The United States Literary Gazette, Volume 2 (Google eBook)

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Cummings, Hilliard, & Company, 1825
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Page 29 - Thy hand has graced him. Nestled at his root Is beauty, such as blooms not in the glare Of the broad sun. That delicate forest flower, With scented breath and look so like a smile, Seems, as it issues from the shapeless mould, An emanation of the indwelling Life, A visible token of the upholding Love, That are the soul of this great universe.
Page 332 - We wish that this column, rising towards heaven among the pointed spires of so many temples dedicated to God, may contribute also to produce in all minds a pious feeling of dependence and gratitude. We wish, finally, that the last object...
Page 333 - You hear now no roar of hostile cannon, you see no mixed volumes of smoke and flame rising from burning Charlestown. The ground strewed with the dead and the dying; the impetuous charge; the steady and successful repulse ; the loud call to repeated assault; the summoning of all that is manly to repeated resistance ; a thousand bosoms freely and fearlessly bared in an instant to whatever of terror there may be in war and death; all these you have witnessed, but you witness them no more. All is...
Page 29 - Forever. Written on thy works I read The lesson of thy own eternity. Lo ! all grow old and die ; but see again, \ How on the faltering footsteps of decay Youth presses, ever gay and beautiful youth In all its beautiful forms. These lofty trees Wave not less proudly that their ancestors Moulder beneath them.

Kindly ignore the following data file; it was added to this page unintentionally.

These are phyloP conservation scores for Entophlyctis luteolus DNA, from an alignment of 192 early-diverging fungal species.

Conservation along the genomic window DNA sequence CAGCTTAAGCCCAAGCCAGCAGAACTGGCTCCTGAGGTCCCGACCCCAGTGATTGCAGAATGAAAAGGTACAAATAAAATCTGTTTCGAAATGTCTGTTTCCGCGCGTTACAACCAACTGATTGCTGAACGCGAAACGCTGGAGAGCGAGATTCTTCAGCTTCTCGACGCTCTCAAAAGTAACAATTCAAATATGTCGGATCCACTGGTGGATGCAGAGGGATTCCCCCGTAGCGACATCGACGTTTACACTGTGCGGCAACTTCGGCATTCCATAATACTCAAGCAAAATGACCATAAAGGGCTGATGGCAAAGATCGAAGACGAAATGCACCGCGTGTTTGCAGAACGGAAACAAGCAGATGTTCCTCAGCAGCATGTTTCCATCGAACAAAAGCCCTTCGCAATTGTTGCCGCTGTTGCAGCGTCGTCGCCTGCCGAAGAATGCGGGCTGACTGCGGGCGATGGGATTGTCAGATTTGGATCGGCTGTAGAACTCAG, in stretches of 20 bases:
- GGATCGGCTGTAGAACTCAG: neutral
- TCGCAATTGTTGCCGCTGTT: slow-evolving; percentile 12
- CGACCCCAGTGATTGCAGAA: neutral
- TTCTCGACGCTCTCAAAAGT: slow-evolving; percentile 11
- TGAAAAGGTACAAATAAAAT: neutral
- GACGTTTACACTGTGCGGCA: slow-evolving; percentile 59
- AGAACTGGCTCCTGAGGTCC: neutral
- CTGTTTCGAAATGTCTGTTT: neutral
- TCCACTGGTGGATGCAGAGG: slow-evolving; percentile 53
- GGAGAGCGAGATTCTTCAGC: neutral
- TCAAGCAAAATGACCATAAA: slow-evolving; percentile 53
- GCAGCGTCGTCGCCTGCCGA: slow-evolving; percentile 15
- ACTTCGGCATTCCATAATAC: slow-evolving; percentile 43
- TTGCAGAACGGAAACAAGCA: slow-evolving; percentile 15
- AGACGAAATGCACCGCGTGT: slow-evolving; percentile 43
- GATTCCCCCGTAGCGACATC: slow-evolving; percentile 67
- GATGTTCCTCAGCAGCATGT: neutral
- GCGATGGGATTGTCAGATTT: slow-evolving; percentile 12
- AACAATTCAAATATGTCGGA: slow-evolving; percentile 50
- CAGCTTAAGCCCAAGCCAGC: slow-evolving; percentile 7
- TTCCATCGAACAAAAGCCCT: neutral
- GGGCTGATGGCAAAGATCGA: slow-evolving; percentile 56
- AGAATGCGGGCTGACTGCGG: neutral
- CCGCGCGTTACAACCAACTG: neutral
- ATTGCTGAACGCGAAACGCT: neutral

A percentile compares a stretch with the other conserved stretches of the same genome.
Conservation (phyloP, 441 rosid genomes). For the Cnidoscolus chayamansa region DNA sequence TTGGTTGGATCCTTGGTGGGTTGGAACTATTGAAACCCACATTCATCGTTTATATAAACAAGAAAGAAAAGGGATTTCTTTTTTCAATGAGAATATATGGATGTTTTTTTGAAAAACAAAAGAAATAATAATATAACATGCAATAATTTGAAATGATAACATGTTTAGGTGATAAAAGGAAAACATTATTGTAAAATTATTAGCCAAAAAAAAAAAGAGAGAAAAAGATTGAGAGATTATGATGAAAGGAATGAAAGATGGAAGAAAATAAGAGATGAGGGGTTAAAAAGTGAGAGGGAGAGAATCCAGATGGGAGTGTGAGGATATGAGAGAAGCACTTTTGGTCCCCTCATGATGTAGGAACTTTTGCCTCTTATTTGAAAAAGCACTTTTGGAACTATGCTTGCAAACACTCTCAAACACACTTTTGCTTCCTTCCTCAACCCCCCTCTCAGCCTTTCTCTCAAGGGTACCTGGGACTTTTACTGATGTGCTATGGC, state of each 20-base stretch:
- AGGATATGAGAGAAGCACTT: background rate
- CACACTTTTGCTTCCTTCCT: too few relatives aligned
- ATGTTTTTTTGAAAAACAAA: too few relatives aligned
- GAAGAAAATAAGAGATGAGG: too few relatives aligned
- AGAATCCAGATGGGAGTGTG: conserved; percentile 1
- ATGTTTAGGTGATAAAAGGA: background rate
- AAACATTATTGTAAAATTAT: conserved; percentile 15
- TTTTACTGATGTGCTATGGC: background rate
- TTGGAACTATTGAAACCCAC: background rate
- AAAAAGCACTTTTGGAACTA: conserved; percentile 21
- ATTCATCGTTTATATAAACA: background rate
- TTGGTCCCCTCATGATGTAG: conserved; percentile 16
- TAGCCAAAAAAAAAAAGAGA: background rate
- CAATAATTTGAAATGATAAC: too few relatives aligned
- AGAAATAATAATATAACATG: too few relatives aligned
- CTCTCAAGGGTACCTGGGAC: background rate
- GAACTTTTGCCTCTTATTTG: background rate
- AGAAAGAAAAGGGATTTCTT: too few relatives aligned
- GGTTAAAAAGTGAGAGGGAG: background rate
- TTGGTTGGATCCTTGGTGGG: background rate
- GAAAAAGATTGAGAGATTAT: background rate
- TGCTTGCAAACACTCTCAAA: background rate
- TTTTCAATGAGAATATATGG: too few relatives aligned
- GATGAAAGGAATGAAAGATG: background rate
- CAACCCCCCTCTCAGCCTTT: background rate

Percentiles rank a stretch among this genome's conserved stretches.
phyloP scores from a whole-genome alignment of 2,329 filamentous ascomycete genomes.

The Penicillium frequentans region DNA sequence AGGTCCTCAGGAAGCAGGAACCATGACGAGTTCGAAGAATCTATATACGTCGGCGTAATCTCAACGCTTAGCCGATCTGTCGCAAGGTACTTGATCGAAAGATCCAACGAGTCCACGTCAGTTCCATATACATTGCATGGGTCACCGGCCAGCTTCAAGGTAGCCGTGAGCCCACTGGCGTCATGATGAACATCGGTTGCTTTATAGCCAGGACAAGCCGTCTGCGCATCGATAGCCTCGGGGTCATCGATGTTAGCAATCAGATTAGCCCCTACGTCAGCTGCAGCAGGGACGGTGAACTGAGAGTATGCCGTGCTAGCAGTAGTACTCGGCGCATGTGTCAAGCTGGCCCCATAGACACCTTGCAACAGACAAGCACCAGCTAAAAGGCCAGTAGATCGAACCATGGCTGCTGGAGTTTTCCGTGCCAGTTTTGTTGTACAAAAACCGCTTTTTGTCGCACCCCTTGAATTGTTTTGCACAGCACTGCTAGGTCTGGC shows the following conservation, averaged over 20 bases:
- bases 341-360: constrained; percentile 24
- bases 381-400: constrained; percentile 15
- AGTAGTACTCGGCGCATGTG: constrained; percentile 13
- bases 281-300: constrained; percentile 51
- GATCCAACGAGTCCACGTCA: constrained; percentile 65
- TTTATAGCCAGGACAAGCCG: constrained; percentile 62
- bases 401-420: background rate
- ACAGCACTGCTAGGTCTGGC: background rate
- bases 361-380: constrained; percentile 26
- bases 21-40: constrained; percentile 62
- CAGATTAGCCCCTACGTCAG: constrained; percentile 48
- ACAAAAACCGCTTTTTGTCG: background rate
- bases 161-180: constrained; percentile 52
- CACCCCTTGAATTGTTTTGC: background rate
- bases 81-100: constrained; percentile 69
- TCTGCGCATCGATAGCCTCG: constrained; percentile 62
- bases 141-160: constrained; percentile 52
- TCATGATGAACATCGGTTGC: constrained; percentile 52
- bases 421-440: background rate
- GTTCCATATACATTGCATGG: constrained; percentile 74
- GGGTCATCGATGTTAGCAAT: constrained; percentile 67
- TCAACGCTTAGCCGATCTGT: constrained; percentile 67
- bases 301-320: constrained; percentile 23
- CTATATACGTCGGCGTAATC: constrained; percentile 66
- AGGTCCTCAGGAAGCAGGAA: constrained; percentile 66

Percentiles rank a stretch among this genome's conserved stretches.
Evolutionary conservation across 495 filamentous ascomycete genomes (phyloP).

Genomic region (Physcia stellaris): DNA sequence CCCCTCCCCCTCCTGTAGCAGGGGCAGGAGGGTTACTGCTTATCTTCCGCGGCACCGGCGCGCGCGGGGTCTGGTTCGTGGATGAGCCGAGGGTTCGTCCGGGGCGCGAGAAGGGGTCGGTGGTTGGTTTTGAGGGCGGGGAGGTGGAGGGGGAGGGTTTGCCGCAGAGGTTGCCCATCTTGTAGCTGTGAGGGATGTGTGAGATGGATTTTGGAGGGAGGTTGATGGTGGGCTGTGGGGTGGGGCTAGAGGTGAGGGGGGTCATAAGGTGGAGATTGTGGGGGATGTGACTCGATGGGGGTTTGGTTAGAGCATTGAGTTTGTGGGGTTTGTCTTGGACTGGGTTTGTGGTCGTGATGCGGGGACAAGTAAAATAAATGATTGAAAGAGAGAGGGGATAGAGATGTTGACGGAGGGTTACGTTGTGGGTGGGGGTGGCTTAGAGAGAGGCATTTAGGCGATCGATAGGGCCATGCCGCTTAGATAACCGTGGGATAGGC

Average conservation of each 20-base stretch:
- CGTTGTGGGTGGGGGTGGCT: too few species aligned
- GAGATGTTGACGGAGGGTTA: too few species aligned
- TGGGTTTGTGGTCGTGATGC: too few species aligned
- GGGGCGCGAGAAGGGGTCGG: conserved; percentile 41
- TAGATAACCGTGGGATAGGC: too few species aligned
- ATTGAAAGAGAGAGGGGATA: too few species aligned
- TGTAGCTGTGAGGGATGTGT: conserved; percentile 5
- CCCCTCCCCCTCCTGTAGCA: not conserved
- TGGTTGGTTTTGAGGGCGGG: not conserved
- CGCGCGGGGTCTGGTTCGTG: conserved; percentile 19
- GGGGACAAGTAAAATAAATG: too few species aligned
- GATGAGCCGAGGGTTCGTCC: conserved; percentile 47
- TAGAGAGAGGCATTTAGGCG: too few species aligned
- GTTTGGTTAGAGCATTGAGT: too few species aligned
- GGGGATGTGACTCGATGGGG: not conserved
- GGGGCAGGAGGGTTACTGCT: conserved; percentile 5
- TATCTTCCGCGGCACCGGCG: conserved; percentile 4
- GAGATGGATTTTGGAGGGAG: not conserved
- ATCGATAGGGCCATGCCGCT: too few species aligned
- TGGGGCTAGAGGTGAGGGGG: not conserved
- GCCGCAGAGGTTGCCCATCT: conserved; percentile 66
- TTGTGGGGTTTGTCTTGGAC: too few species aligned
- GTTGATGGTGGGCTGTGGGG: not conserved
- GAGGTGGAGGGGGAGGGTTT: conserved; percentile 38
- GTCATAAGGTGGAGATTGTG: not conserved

Page 332 - THIS uncounted multitude before me, and around me, proves the feeling which the occasion has excited. These thousands of human faces, glowing with sympathy and joy, and, from the impulses of a common gratitude, turned reverently to heaven, in this spacious temple of the firmament, proclaim that the day, the place, and the purpose of our assembling have made a deep impression on our hearts.
Page 62 - Any general character, from the best to the worst, from the most ignorant to the most enlightened, may be given to any community, even to the world at large, by the application of proper means; which means are to a great extent at the command and under the control of those who have influence in the affairs of men.
Page 28 - THE groves were God's first temples. Ere man learned To hew the shaft, and lay the architrave. And spread the roof above them, ere he framed The lofty vault, to gather and roll back The sound of anthems ; in the darkling wood, Amidst the cool and silence, he knelt down, And offered to the Mightiest solemn thanks And supplication.
Page 28 - And from the gray old trunks that high in heaven Mingled their mossy boughs, and from the sound Of the invisible breath that swayed at once All their green tops, stole over him, and bowed His spirit with the thought of boundless Power And inaccessible Majesty. Ah ! why Should we, in the world's riper years, neglect God's ancient sanctuaries, and adore Only among the crowd, and under roofs That our frail hands have raised...
Page 29 - But thou art here thou fill'st The solitude. Thou art in the soft winds That run along the summit of these trees In music thou art in the cooler breath That from the inmost darkness of the place Comes, scarcely felt ; the barky trunks, the ground, The fresh moist ground, are all instinct with thee.
Page 333 - He has allowed you to behold and to partake the reward of your patriotic toils; and he has allowed us, your sons and countrymen, to meet you here, and in the name of the present generation, in the name of your country, in the name of liberty, to thank you!

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